Georgi Banks-Davies

The director, who models herself on Ferris Bueller and would like Gal Gadot to star in the film of her life, reveals her film influences.

  • Georgi Banks-Davies

Georgi Banks-Davies: 'Advice? Just make it. If it’s crap, bury it.'

What’s your connection to the British Council?
The British Council supported me, my screenwriter Myra Appannah and producers Natasha Moses and Mikey Levelle with travel grants to attend Sundance this year. We were fortunate enough to have our short film Garfield in competition there. Without that support I’d still be eating beans for breakfast, lunch and dinner, I suspect!

What are you working on right now?
I’m in post right now on my next short film, working title The Fight, written by the wonderful Abby Ajayi and produced by the most patient producer in the world, Natasha Moses. After making a romanic comedy of sorts with Garfield, I decided to make a violent, masculine tale of self punishment and loss of identity ... a natural progression! I’m also developing a couple of feature scripts for that elusive debut.

What/who originally turned you on to film?
As cheesy as this sounds, it was the first time my mum took me to the cinema. The film was The Black Cauldron and I was instantly transfixed. After asking my blank-faced family incessantly how films were made, they did the only thing they could to shut me up and gave me a Super 8 camera from my aunt's second-hand shop. I shot loads of films but had to wait a couple of years until she got a projector in the shop to watch them!

What has been your career high so far?
Our first screening at Sundance: the film cuts to black then the music kicks in and the audience cheered instantly. It was so overwhelming and humbling and a million other emotions impossible to articulate. It’s also crazy at a festival like that when you see people who have paid 20 bucks to see your film sat there in a packed cinema. In fact, I feel like one of the 12 moonwalkers now – once you’ve been to the moon what else is ever gonna match that high? Gotta get a feature in there next, or Cannes or Berlin or any of the other incredible festivals. I’m not fussy, as long as the cinema's not empty.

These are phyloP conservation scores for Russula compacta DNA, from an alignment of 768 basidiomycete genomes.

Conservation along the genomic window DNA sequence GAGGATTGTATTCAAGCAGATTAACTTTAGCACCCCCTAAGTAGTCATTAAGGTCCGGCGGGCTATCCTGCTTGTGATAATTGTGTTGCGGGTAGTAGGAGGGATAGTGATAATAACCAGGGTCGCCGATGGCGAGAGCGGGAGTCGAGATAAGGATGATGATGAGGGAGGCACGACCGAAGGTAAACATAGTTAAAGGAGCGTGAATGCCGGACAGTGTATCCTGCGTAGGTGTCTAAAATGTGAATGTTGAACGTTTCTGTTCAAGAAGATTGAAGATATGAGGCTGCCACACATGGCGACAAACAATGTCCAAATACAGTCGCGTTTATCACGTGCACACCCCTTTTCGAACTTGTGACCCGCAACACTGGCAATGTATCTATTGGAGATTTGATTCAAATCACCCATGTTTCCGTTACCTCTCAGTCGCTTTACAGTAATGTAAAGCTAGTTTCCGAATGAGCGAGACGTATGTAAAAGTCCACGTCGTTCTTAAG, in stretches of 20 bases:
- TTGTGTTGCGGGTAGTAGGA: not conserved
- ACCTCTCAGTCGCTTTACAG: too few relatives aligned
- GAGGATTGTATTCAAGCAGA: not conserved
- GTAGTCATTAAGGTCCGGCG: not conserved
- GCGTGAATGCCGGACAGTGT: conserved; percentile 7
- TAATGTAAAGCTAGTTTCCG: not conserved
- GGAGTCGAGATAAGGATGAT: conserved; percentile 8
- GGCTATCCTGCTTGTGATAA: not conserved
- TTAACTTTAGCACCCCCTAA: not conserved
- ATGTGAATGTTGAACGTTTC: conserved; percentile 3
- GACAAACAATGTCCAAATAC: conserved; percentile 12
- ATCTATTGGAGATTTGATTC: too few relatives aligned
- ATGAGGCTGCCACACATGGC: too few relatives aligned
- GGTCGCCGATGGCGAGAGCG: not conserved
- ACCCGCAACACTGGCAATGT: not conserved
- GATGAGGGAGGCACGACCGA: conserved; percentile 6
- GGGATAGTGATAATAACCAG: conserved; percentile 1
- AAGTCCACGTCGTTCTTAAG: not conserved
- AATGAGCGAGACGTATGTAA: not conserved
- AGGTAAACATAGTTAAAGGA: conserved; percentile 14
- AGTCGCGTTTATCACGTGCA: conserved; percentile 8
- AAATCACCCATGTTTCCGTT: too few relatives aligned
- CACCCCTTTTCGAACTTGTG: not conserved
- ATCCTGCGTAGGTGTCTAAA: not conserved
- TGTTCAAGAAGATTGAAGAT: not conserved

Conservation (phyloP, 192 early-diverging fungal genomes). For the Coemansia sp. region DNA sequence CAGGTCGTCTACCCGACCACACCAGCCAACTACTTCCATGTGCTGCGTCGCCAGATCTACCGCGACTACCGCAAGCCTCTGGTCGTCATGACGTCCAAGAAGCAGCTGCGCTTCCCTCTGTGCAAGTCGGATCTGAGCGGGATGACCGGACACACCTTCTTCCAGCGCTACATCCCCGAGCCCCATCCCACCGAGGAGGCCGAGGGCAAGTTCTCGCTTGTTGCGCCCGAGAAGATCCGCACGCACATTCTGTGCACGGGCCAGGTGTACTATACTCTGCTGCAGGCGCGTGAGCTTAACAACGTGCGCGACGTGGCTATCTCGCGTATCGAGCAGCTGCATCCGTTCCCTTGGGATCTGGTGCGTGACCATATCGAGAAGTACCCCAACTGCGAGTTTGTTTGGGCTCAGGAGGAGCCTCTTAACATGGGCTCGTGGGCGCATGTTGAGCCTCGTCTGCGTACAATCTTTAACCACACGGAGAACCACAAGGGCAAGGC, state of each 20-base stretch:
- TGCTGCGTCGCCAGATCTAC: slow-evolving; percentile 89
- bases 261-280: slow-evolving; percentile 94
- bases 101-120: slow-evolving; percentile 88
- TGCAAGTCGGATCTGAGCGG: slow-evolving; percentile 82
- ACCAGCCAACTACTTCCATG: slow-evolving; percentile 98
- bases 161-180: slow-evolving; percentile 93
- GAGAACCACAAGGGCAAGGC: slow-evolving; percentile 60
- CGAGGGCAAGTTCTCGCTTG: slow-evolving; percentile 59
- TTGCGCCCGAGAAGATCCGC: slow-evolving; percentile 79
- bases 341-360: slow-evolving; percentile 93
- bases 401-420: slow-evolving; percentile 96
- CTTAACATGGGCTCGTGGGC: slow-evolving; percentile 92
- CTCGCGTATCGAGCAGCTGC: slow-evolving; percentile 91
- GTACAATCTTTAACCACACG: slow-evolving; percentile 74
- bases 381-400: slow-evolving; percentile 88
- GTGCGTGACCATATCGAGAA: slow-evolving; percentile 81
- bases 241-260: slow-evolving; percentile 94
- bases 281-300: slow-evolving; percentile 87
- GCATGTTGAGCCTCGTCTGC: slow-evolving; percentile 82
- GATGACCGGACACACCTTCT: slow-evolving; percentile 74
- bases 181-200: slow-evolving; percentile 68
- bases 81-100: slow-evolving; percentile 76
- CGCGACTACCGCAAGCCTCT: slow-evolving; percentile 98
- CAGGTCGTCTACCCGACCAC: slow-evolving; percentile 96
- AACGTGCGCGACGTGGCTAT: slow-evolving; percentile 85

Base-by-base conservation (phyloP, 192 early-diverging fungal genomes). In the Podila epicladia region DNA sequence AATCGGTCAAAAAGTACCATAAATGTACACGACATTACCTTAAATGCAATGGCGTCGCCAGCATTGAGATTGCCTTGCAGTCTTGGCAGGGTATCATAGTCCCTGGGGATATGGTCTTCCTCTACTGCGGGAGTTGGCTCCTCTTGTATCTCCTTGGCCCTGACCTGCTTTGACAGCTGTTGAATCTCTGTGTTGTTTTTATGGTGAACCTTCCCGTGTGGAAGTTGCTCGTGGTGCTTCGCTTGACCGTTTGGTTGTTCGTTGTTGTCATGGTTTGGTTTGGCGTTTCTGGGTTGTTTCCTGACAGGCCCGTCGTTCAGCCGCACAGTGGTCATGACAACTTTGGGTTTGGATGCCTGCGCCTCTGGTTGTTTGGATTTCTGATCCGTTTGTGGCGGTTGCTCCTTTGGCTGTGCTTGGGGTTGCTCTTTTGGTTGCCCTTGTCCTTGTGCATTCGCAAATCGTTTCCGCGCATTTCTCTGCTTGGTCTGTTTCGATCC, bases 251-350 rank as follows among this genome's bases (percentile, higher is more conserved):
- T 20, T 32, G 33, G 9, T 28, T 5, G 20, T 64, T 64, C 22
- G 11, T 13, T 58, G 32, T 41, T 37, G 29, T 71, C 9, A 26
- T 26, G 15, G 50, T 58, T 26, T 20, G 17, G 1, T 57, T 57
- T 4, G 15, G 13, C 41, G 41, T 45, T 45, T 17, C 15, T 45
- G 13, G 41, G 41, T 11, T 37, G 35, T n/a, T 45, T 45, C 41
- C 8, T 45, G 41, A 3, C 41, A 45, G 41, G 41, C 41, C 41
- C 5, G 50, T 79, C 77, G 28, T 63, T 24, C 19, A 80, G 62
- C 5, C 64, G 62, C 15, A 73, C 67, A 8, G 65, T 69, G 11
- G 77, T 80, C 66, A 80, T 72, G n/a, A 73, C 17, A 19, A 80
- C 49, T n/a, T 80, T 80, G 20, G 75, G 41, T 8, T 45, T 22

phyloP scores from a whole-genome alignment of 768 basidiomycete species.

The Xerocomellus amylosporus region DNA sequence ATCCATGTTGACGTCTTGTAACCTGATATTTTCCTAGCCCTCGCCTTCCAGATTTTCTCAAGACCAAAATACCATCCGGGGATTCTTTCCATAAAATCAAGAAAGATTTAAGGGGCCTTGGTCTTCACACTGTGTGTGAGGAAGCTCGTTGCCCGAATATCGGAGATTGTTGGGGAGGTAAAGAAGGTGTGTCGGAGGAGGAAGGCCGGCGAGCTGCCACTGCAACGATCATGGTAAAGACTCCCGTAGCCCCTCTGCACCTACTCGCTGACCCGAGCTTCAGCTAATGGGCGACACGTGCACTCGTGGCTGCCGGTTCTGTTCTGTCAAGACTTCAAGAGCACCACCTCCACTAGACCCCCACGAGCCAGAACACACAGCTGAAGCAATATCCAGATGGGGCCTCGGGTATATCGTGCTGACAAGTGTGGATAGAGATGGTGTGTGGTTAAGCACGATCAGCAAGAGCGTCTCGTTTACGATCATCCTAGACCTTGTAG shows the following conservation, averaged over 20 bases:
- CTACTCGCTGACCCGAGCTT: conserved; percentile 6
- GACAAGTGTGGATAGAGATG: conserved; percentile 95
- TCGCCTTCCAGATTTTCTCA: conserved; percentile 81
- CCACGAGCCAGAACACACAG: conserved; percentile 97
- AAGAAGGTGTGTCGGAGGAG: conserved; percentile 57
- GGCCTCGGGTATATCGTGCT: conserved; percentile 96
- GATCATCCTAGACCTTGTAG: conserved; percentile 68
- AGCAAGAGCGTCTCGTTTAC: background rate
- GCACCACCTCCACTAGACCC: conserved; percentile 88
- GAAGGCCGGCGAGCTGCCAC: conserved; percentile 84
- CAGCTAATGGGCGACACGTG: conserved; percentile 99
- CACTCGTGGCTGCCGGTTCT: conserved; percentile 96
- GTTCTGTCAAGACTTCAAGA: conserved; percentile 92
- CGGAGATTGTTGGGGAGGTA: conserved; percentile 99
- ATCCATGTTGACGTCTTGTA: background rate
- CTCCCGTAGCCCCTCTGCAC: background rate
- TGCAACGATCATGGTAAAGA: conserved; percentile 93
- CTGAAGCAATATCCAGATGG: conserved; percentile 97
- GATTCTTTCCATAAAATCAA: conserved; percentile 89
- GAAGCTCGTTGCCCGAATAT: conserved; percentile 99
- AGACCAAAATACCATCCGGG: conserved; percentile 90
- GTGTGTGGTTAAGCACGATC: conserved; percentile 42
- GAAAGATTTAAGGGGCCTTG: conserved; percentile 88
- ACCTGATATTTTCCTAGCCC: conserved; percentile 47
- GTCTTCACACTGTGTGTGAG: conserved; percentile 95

What was your first job in the film industry?
My very first job was as a runner on a film while I was in film school. I then spent my last year of film school as a clapper loader on dramas. When I graduated I was super fortunate to land a BBC traineeship in directing – in the creative department making short form promos. I was obsessed by ads (still am, I direct those in between films) and it was an amazing place to train. I’m very lucky to say, post-film school, I’ve never had a job as anything other than a director.

What key piece of advice would you give to someone starting off in filmmaking?
Just make it. If it’s crap, bury it. Don’t be afraid to fail. I think of making films like an artist's sketch book – just keep drawing. Not every one of them has to be a masterpiece. Not every one has to be shot with a fancy camera with a massive crew. I still have to remind myself of that constantly. Also, trust your gut – mediocre work comes from mass input. Be strong, be brave, choose wisely who you listen to.

What is your favourite British film?
So many. In this moment I'm going to say A Taste of Honey. Or Ratcatcher. Both built atmosphere and character in ways that stuck with me long after seeing them.

If you could have directed any film ever made, which one would it be?
Wong Kar Wai’s In the Mood for Love. As a director you’re taught the rules of filmmaking. He breaks them at every turn in that film. As a result, the audience is washed in this gloriously painted love story. I’d love to have broken the rules so brazenly and beautifully like that.

The Fight

What’s the first film you remember seeing?
Watership Down, at home when I was about three, I think. It was like watching a horror film, my sister and I were shaking and crying while watching it – I guess my folks thought: “It’s a cartoon, it’ll be fine”. Even now if hear the music it makes me want to cry.

What’s your favourite line or scene from a film?
Alfredo in Cinema Paradiso: “I choose my friends for their looks, my enemies for their intelligence.” Perfect life advice.

What's your favourite screen kiss? 
It’s a toss up between Andy kissing Mikey in The Goonies – I remember, as a kid, thinking anyone can get the cool girl – or the kiss between Frida (Salma Hayek) and Tina (Ashley Judd) at the end of the dance scene in Frida. It was one of the most powerful displays of female sexuality I’d ever seen on screen at that time. At first it's like they are playing to the male gaze, then slowly it starts to feel as though they are the ones in control. That scene is hot!

Who’s your favourite screen hero or villain?
Ferris Bueller: he’s so good and so bad all at the same time. I model my whole life on his, but still can’t pull off a denim jacket with such effortless swagger.

Who would play you in the film about your life?
Gal Gadot, so I might be mistaken for Wonder Woman! Also if someone is gonna make a movie of my life I need at least one massive draw to get people to watch it!

Find out more about Georgi's work at her website.